Movies: Batman: Mask of the Phantasm

May 2, 2005 at 4:40 PM (General)

I watched Batman: Mask of the Phantasm last night.  This is an animated film (from the makers of the Batman animated series), released to theatres in 1993.  Owing to the fact that it didn’t get the desired response, there weren’t more animated Batman films released in theatres, though there were a number of them that went direct to video.

That’s a pity, since Batman: Mask of the Phantasm is a very good film.  For starters, it’s very stylised — the setting looks like something from an old gangster film, yet with a modern touch.  The character design of the Batman (same as in the animated series) is probably one of the best ever put on screen, with an impressive and dark black-and-grey costume (reminds me of the way Frank Miller drew the character in his The Dark Knight Returns series).  The animated series stood out because it was designed not just for children — they were well written and had good characters and action sequences to be appreciated by older viewers as well (if not for the fact that most of Cartoon Network’s programmes are dubbed in Hindi here, I might still be watching the series.  The dubbing sort of takes away the impact of the series).

In the present movie, a mysterious figure starts picking off some of Gotham City’s crime bosses one by one.  Among the first to go are Charles "Chucky" Sol and "Buzz" Bronsky.  Due to the fact that the mysterious figure is dressed in a cape, and because it is only glimpsed by the goons of the fallen gangsters, Batman gets implicated.  The public fear that Batman might have finally snapped, and taken the law into his own hands.  Batman/Bruce Wayne, meanwhile, is just as concerned about these crimes, and he is trying to find out who the mysterious killer is.  Meanwhile, Andrea Beaumont shows up in Bruce Wayne’s life again.  Through flashbacks, we are shown that Andrea was the love of Bruce Wayne’s life, and had she not left him mysteriously, he might have never taken the life of Batman, and might have settled down with her.  The Joker also figures in the plot.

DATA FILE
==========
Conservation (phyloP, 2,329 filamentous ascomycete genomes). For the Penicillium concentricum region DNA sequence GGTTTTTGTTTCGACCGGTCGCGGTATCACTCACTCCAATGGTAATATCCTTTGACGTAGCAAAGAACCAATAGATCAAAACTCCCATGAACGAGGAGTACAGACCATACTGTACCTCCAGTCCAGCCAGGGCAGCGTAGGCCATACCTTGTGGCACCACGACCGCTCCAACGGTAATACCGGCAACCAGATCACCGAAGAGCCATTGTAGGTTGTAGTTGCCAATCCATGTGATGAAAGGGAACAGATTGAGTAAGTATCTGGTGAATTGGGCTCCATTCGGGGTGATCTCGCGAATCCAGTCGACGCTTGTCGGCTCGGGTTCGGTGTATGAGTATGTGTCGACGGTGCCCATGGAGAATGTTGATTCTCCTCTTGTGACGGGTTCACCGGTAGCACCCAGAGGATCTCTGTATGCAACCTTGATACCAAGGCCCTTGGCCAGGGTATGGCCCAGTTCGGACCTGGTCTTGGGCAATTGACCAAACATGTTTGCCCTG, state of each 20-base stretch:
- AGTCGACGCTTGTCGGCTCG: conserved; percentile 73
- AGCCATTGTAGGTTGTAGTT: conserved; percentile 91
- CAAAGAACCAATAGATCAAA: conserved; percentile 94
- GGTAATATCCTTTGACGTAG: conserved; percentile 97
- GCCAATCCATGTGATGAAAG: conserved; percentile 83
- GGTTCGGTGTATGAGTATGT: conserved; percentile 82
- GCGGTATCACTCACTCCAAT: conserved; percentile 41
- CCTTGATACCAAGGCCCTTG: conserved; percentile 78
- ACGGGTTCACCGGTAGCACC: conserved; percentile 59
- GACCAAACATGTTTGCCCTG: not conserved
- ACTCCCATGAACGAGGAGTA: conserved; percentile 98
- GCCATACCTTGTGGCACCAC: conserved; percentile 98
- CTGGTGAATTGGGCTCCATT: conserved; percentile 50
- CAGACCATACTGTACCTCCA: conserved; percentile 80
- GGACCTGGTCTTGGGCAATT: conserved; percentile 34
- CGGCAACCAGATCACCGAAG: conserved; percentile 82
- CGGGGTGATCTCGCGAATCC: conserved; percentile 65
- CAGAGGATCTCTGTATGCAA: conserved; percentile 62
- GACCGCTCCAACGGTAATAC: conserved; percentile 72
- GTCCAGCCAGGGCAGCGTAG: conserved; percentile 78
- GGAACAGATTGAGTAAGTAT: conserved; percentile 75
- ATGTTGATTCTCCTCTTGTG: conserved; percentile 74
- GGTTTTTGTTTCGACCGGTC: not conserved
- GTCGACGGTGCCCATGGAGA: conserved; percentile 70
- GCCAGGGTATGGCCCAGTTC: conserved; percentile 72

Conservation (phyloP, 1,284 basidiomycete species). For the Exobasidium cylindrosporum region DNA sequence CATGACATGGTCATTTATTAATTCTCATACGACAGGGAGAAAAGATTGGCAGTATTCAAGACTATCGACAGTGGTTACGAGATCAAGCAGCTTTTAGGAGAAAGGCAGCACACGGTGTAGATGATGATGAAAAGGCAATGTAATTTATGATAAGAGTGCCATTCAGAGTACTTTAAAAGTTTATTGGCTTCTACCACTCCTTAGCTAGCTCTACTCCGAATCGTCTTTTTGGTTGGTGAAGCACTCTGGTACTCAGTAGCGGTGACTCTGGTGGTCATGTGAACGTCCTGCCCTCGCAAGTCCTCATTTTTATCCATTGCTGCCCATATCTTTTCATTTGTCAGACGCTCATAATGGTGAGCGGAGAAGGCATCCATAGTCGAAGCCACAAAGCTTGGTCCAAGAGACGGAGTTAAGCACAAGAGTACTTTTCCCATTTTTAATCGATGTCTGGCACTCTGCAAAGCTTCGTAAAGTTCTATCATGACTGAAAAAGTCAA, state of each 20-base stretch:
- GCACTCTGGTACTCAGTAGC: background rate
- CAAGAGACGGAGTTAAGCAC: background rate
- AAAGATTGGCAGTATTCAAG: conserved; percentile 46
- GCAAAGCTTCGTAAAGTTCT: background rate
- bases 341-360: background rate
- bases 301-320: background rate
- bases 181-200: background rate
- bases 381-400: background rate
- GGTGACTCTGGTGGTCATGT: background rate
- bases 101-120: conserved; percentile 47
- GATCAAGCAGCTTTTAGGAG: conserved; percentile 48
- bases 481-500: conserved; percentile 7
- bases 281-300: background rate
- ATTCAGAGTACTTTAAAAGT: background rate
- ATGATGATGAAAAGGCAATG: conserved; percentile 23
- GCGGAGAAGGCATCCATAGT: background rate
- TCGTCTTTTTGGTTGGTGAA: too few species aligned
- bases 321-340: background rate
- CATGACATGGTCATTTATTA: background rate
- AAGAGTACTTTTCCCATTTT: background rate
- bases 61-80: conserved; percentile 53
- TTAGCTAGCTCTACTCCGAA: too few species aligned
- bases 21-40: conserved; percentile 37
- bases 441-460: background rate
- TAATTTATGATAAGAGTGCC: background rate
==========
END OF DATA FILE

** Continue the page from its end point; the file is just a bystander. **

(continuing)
The movie kept me involved throughout, thanks to its interesting story and characters.  The screenplay explored Bruce Wayne’s early days as Batman (I haven’t read Frank Miller’s Batman: Year One series, but I think the movie would have drawn inspiration from there), and also developed the characters well.  It also featured a number of exciting action sequences.  The Joker here was certainly a scary villain, and the sequence in the Gotham Fair reminded me of similar scenes in the book Batman: The Killing Joke.

The movie’s screenplay is credited to Alan Burnett (who wrote the story also), Paul Dini, Martin Pasko and Michael Reaves.  It is directed by Eric Radomski and Bruce Timm.  It also features a moody music score by Shirley Walker (same as in the animated series), and the voice acting (Kevin Conroy as Batman, Dana Delany as Andrea, Mark Hamill as the Joker, among others) is excellent.  The bottom line is that it is really a very good movie, and very much worth watching.

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